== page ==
Location on chromosome 15 of the gene defect causing Marfan syndrome

N Engl J Med. 1990 Oct 4;323(14):935-9. doi: 10.1056/NEJM199010043231402.


Background: Marfan syndrome, "the founding member" of the heritable disorders of connective tissue, is a common autosomal dominant disorder with highly variable clinical manifestations in the skeletal, ocular, and cardiovascular systems. The fundamental defect leading to this disease has escaped definition despite decades of research efforts by several groups of investigators.

Methods and results: Using linkage analyses with polymorphic markers of the human genome, we mapped the genetic defect to chromosome 15 in five families with Marfan syndrome. With three polymorphic markers we obtained definitive proof of linkage in these families (lod score = 3.92, theta = 0.0 +/- 0.11). The most probable location of the gene for the disease is currently D15S45 (lod score = 3.32, theta = 0.0 +/- 0.12).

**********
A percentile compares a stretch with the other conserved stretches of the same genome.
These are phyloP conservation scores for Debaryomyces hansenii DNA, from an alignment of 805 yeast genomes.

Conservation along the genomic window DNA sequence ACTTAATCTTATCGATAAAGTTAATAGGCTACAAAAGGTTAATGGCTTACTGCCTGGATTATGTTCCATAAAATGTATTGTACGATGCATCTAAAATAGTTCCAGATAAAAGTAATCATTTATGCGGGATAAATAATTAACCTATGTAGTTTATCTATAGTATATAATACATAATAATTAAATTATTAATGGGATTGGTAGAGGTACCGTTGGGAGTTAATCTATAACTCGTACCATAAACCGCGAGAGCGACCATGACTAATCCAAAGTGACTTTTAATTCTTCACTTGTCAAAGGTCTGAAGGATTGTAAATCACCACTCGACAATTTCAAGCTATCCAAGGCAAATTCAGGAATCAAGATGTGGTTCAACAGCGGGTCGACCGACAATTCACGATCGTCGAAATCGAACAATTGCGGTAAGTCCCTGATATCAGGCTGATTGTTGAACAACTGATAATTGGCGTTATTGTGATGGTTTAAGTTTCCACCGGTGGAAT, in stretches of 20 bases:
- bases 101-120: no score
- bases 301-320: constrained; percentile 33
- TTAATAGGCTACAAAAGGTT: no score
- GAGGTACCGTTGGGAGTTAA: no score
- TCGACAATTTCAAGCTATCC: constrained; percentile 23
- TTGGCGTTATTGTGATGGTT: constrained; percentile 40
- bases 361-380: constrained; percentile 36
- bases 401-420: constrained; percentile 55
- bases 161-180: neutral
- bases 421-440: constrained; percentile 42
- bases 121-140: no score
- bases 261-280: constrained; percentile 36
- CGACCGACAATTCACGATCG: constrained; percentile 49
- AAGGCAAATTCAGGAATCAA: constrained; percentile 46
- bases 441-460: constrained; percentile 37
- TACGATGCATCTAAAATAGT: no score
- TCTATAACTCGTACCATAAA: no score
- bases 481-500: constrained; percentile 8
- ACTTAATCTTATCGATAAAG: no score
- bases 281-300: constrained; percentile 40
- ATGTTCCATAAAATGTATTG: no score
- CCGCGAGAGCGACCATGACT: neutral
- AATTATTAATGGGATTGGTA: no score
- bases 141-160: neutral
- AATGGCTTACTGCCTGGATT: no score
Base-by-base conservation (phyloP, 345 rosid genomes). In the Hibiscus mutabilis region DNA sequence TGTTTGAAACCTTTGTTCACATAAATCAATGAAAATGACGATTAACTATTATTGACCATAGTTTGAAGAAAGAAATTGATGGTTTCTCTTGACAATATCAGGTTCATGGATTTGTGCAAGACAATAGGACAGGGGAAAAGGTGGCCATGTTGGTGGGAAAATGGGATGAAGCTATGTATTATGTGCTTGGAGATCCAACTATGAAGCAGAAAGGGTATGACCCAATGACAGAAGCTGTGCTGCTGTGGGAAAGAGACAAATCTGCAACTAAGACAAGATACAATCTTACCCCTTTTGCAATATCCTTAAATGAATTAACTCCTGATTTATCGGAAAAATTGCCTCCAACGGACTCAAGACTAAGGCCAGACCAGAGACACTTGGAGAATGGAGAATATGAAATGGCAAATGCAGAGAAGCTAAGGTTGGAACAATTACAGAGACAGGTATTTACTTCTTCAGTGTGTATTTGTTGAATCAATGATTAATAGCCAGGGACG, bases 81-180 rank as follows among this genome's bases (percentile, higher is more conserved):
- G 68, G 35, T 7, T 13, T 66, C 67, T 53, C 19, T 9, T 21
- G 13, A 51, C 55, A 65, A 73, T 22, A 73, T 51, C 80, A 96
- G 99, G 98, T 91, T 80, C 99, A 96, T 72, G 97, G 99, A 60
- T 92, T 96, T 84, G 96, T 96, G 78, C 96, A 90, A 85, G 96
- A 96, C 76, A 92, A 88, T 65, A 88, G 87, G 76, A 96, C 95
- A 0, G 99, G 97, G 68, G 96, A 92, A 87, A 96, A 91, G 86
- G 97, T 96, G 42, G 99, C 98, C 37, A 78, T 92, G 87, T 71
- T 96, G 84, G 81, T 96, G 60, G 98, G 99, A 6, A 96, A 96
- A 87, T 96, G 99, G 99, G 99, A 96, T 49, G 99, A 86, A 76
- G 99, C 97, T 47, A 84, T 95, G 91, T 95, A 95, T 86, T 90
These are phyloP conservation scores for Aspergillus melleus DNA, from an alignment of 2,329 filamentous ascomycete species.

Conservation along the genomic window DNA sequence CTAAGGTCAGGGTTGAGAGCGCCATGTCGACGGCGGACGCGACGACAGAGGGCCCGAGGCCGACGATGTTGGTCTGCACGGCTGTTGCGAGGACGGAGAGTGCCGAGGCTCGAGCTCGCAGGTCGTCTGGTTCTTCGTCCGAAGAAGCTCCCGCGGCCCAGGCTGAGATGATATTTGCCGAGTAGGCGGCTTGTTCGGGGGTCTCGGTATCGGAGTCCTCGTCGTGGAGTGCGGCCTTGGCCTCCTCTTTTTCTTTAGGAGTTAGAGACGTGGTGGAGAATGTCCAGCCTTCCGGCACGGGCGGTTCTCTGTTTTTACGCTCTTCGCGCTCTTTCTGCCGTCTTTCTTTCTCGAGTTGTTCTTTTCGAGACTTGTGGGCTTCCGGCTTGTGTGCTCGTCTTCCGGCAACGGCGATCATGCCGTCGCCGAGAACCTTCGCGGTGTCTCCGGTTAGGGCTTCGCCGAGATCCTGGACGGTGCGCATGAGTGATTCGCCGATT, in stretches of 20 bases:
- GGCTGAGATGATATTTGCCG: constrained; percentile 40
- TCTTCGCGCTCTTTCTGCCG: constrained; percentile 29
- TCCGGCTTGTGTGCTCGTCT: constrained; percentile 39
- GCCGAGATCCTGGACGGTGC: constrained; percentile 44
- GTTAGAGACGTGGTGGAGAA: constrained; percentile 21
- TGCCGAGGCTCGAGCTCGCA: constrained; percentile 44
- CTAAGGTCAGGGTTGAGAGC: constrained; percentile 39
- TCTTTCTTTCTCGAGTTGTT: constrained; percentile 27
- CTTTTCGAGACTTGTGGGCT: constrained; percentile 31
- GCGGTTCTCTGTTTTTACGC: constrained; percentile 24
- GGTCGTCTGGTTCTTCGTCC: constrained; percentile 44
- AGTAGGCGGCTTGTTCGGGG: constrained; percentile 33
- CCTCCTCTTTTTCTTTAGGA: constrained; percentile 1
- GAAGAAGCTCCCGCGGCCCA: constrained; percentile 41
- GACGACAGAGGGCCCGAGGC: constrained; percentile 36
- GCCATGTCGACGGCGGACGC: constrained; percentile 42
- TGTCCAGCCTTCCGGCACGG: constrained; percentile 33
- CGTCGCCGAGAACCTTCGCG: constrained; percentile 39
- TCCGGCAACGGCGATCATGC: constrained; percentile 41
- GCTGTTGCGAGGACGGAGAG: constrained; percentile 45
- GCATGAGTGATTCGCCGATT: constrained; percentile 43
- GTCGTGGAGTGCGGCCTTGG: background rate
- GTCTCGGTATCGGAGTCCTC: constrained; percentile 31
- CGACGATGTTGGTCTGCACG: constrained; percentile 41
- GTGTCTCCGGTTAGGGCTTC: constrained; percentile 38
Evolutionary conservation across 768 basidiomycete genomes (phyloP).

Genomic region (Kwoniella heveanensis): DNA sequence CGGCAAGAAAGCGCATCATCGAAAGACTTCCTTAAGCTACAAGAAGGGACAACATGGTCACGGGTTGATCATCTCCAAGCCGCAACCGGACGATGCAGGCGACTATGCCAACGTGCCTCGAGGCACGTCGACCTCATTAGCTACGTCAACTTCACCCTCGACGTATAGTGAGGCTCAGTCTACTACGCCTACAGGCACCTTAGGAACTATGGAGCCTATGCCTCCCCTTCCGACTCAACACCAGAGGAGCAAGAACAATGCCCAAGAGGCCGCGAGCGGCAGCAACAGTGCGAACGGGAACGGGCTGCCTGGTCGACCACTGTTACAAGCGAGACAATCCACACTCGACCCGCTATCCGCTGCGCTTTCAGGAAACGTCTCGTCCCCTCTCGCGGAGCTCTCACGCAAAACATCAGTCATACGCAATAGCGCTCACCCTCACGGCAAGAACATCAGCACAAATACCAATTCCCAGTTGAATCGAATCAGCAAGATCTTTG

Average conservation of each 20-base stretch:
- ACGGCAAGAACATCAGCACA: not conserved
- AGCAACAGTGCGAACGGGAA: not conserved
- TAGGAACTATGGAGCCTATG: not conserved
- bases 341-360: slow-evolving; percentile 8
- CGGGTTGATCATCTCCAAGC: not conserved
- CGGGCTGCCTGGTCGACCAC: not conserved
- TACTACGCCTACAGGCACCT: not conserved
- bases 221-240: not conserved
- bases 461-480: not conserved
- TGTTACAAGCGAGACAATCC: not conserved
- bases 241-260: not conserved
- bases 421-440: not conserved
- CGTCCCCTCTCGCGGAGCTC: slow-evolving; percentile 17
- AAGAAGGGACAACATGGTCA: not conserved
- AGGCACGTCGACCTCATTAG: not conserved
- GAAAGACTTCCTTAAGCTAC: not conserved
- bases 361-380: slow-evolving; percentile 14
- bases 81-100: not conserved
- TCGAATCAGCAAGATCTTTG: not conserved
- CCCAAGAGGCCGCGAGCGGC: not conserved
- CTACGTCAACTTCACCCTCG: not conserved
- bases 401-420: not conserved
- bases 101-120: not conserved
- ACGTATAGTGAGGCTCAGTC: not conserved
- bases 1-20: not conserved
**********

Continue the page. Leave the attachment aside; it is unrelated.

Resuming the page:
Conclusions: The chromosomal localization of the mutation in Marfan syndrome is a first step toward the isolation and characterization of the defective gene and serves as a diagnostic test in families in which cosegregation of these markers with the disease has been confirmed.

Publication types

  • Research Support, Non-U.S. Gov't

MeSH terms

  • Chromosome Mapping
  • Chromosomes, Human, Pair 15*
  • Female
  • Humans
  • Lod Score
  • Male
  • Marfan Syndrome / genetics*